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    Moral Hopelessness and HIV/AIDS Global Paralysis
    (University of Houston Graduate College of Social Work, 2008) Small, Eusebius
    No disease ever in history, other than the plague of the 14th century, has caused such serious psychological and emotional distress, affecting families and communities as the AIDS pandemic. The United Nations AIDS Program (UNAIDS) and the World Health Organization (WHO) now estimate the number of people living with HIV/AIDS today is 40 million. More than 25 million people have died of AIDS since 1981. At the end of 2007, women accounted for 48% of all adults living with HIV worldwide, and for 59% of those in sub-Saharan Africa. Young people (under 25 years old) account for half of all new HIV infections worldwide and about 6,000 become infected with HIV everyday (UNAIDS/WHO, 2007). Most of the infected (22.5 million) live in Africa, a continent home to only 10% of the world’s population, but shouldering over 70% of all cases and 95% of all orphans according to the UNAIDS/WHO report.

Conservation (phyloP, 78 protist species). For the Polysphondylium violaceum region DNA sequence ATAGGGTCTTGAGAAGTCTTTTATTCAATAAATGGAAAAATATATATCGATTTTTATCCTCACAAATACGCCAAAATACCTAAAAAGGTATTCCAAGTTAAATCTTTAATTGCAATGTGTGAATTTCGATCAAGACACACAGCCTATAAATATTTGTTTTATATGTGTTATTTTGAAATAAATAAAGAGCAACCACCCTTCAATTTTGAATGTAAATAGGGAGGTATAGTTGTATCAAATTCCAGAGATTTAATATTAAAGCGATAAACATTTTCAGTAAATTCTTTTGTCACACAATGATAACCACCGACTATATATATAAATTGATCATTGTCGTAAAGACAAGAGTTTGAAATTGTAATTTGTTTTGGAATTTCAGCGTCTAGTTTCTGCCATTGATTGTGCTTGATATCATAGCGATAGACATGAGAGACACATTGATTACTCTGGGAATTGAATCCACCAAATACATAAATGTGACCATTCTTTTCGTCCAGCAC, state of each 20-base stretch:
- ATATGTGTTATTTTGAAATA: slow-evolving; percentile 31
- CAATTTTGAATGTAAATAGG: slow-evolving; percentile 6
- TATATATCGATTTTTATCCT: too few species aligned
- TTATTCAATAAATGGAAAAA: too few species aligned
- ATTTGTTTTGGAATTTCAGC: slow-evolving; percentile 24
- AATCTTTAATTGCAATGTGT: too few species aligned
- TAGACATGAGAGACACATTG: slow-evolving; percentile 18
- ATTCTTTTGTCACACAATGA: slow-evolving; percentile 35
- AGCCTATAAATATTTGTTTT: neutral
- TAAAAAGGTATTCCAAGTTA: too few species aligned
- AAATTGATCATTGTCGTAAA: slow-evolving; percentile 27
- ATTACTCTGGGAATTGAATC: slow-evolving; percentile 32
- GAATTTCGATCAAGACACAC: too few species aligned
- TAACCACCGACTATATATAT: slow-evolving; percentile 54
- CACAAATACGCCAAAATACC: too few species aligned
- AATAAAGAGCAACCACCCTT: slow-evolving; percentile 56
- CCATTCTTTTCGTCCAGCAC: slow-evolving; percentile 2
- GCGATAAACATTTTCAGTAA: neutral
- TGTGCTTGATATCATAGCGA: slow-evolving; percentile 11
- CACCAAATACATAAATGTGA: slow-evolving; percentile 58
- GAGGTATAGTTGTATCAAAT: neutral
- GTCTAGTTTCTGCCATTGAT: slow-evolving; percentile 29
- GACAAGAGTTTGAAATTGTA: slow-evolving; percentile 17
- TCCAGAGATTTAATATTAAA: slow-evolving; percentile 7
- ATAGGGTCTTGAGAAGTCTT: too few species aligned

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    (University of Houston Graduate College of Social Work, 2008) Lopez, Kara; McIver, Saralyn; Griffin-Garcia, Jack; Small, Eusebius; Delavega, Elena; Kaganoff, Eili
    Editorial for volume 6 of Perspectives on Social Work, by journal editors Kara Lopez, Saralyn McIver, Jack Griffin-Garcia, Eusebius Small, Elena Delavega and Eili Kaganoff.
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    Book Review: Radford, L. & Hester, M. (2006). Mothering through domestic violence. Philadelphia, PA: Jessica Kingsley Publishers.
    (University of Houston Graduate College of Social Work, 2008) Chanmugam, Amy
    In this compelling paperback, Lorraine Radford and Marianne Hester seek to provide a wide audience with an overview of the rough terrain navigated by women who are mothers and who have experienced intimate partner violence (IPV). Their experiences with the state are described, in particular with family court systems and child protection systems. The book’s central theme is that state practices often replicate abusive power and control dynamics previously exerted over IPV survivors. Quotes throughout the book allow readers to hear women’s voices describing experiences of violence, mothering, state systems, and areas where these intersect. Being a mother is seen as a key factor in entrapment of women experiencing IPV because of “the fundamental contradiction between woman as mother and woman as lover in the social construction of western femininities.” (Radford & Hester, 2006, p. 47).